Former defender Joe McLaughlin played for a number of big clubs throughout his career, but despite having played for Watford and making over 200 appearances for Chelsea, some of Joe’s best memories were made at Falkirk.
After 6 years and 220 appearances for Chelsea, Joe found himself playing in a darker shade of blue within 3 years of leaving Stamford Bridge. He took the time to talk us through how the move came about:
“I had moved to Watford and I wasn’t really enjoying it too much, it was coming to the end and Jim Jeffries was looking for a centre back apparently. I can’t remember how he actually turned up at the game or how he knew I was available because I had two years left on my contract at Watford.
“Colin Lee had just signed and he was a player with me at Chelsea. He got the Watford job and he brought in David Haye as his assistant. David had tried to sign me for Celtic so I thought it was quite a good move and things would work out alright.”
Things were looking good for Joe with Watford’s new set-up but it didn’t take long for that to change, putting Joe in a difficult position:
“They signed me from Charlton for £500k which was a large amount of money in those days, back in 1989/90. So I went to Watford, did okay, made captain, and three months into the job, Colin and David got the sack and Steve Perryman came in. Steve Perryman and I had a bit of history from our Chelsea – Tottenham days.
“I didn’t really think anything of it but he came in and we just didn’t hit it off at all, I could sense that he wasn’t happy with me. I was the captain but he very rarely spoke to me or anything and I thought ‘this is not looking good’. We got off to a bad start and then he said “look, if you can find a club then I’ll be happy to let you go but we’ll be looking for a bit of money for you because we just paid half a million pounds”, I said “If I can get a club I’ll be delighted because it doesn’t look as if I’m going to be playing here.”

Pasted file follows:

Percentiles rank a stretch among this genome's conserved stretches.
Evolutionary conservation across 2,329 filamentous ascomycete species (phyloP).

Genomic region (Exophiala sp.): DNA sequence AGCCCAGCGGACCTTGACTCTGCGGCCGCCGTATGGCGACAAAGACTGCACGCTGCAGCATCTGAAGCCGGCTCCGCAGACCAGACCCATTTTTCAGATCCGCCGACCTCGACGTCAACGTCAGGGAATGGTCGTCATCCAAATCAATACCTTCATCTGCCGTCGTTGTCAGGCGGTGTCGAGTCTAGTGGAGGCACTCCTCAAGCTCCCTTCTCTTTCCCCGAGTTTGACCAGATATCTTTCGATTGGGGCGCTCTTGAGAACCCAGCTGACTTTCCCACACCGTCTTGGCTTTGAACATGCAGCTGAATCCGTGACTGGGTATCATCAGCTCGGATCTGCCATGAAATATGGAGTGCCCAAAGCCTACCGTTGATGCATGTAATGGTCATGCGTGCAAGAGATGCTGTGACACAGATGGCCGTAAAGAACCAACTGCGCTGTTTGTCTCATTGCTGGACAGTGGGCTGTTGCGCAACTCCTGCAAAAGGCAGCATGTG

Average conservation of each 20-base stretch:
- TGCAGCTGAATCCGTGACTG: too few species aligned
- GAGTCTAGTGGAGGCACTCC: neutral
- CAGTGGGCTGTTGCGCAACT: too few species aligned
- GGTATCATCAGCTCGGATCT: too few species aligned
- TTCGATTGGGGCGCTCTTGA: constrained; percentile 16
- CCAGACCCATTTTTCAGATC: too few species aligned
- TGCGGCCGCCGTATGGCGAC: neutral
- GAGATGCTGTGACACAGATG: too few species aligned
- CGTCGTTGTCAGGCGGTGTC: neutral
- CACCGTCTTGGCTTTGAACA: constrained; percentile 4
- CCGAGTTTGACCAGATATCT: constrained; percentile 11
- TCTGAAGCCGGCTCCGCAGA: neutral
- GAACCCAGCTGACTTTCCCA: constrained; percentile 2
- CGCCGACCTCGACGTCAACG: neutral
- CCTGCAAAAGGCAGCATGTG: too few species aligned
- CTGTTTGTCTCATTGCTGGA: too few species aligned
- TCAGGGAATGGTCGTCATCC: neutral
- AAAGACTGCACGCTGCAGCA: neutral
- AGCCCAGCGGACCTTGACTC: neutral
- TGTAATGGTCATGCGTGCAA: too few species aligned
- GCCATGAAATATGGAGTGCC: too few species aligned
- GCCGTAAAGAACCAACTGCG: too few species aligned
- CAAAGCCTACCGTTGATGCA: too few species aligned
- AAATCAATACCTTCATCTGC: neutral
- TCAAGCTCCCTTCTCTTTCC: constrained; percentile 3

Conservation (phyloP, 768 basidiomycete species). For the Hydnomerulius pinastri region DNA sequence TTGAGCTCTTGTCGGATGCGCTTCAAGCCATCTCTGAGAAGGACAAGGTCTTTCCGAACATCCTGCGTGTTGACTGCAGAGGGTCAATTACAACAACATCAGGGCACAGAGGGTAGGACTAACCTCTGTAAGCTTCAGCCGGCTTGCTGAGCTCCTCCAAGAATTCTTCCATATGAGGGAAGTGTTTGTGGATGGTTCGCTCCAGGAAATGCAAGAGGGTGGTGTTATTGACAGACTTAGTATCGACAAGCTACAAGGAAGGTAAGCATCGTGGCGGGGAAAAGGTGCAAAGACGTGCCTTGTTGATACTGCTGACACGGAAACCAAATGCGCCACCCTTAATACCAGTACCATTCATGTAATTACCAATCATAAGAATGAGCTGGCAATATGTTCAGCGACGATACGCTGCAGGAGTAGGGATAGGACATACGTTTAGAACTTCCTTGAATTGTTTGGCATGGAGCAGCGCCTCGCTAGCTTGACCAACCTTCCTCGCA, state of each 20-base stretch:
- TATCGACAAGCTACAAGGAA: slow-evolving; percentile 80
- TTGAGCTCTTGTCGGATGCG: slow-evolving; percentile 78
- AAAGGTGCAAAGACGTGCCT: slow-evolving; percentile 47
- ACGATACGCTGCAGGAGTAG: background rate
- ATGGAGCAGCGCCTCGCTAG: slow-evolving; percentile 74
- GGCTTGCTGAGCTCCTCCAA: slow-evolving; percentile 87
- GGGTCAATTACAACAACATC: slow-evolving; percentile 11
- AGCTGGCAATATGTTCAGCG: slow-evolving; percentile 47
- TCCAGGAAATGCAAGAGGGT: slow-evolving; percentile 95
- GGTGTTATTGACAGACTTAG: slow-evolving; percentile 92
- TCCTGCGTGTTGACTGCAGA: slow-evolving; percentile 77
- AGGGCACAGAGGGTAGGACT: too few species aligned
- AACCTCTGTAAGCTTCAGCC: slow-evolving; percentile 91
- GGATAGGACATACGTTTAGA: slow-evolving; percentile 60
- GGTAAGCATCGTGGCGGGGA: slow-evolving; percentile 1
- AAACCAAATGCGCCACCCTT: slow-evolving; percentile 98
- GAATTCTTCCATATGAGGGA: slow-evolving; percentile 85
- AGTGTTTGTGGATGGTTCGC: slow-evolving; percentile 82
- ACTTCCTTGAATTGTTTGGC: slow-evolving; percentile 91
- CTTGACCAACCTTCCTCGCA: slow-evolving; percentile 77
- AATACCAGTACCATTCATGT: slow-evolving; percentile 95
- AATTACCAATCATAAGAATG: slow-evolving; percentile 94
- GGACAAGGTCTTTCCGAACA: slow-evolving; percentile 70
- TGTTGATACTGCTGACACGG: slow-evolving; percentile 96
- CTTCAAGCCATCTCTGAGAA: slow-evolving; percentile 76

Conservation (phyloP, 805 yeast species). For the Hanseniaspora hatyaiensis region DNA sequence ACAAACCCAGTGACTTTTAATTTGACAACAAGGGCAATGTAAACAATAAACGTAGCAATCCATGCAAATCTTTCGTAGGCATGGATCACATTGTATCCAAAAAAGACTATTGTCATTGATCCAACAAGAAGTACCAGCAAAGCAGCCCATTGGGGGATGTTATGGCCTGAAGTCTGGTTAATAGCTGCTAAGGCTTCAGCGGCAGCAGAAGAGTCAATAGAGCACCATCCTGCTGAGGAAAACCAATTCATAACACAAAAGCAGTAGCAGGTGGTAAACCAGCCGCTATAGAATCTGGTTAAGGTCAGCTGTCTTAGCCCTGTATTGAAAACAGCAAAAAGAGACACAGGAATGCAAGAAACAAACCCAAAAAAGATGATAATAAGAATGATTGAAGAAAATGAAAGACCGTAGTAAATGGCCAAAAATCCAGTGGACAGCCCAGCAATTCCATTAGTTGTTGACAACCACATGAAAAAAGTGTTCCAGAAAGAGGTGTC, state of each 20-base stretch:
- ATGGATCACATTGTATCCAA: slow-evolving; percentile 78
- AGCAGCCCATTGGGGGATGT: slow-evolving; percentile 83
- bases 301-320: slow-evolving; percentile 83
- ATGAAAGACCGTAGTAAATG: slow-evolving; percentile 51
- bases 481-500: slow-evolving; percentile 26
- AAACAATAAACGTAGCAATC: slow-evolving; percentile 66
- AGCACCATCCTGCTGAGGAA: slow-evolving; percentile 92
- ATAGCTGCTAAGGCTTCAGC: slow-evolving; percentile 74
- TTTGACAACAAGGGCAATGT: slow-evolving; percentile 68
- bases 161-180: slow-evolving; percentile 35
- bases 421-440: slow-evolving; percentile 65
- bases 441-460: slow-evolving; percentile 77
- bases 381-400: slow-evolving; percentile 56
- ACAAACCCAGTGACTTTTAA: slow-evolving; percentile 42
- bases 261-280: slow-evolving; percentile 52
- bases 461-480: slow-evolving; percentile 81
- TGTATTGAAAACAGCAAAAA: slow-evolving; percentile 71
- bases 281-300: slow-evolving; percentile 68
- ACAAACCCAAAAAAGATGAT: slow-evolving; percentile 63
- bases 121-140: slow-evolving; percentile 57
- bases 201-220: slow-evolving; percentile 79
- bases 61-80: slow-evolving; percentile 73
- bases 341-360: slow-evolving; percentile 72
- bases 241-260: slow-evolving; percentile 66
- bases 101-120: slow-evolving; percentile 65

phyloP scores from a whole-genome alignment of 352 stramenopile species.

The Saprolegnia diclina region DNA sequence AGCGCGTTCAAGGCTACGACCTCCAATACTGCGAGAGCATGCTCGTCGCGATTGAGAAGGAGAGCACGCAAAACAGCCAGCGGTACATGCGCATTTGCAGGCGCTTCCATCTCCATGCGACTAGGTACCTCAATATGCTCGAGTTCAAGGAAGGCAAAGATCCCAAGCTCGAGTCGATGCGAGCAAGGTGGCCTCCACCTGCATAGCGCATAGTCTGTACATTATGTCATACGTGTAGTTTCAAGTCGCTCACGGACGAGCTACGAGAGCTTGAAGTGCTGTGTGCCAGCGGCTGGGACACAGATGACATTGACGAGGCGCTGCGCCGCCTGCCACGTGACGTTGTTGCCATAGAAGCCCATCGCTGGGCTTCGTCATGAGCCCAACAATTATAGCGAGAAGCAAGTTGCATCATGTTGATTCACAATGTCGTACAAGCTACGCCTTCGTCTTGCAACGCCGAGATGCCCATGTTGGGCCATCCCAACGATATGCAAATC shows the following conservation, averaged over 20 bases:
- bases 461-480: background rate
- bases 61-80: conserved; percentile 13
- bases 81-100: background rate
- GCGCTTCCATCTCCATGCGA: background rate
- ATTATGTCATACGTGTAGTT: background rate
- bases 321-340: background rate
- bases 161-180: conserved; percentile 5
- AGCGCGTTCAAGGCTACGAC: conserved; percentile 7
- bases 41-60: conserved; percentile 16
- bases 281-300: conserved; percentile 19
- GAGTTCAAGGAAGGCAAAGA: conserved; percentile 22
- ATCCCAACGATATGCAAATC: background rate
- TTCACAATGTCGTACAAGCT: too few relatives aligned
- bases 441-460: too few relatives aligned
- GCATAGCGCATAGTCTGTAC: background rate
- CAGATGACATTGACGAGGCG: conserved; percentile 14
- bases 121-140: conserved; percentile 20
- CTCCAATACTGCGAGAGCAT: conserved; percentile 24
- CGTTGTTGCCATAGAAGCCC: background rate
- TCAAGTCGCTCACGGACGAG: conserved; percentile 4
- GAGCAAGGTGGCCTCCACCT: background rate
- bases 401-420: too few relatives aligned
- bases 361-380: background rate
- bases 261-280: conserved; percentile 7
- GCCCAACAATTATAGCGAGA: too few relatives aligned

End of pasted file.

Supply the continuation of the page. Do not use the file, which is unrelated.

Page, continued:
However, it wasn’t all bad. Joe got an unexpected amount of playing time which helped attract certain clubs:
“In the end I actually did play, I ended up playing quite a lot of games but each time Steve kept saying “we’ve had a shout from Gillingham, we’ve had a shout from such-and-such, but they’re only offering this and that” and I thought, ‘there’s no way I’m dropping down to that level, and then I heard a whisper that Falkirk were having a look and Jim Jeffries was coming down to a reserve game that I was playing in against Queen’s Park. Sure enough, he came to the reserve game. I played quite well and he made an offer, I think it was a hundred and odd thousand which was a lot of money for Falkirk.”
Despite being a native Scotsman, Joe had his reservations about returning home to play his football as his plans didn’t involve seeing out the rest of his career north of the border. The lure of playing with a squad like Falkirk managed to sway him though:
“I wasn’t really wanting to go back home, I was still thinking I was going to stay to have my whole life down in England but I thought, ‘I’ll go back to Falkirk.’ The money was quite good believe it or not because it was a different era. Falkirk were in the Premier League and they had some really good players. So long story short, I signed for Falkirk, went back up the road and had four great years.”
It appeared to be an ideal start to life at Falkirk for Joe, managing to get on the scoresheet on his debut, a game against St. Johnstone, which he remembers well. But his first year ended up being marred by an unfortunate injury and The Bairns’ relegation from the Premier League. Despite these setbacks, Joe and the rest of the squad, who he speaks very highly of, quickly turned things around and were back to their best in no time:
“The first year, I got injured and, okay it wasn’t really my fault, I didn’t mean to get injured, but I did. We trained on that crazy astro outside Brockville and it was like cement. When you’re 15 stone of muscle, it doesn’t do you any good trying to run on that, you’d need to throw an anchor when I tried to stop on that! Anyway, I tore my achilles and when you’re 31, it’s not a good time to be getting an injury like that. Because I’d just signed for the club I didn’t want to let them down and kept trying to come back. I got an operation at the end of the season and it was make or break, luckily enough I came back and felt brilliant and ended up playing for another nine years.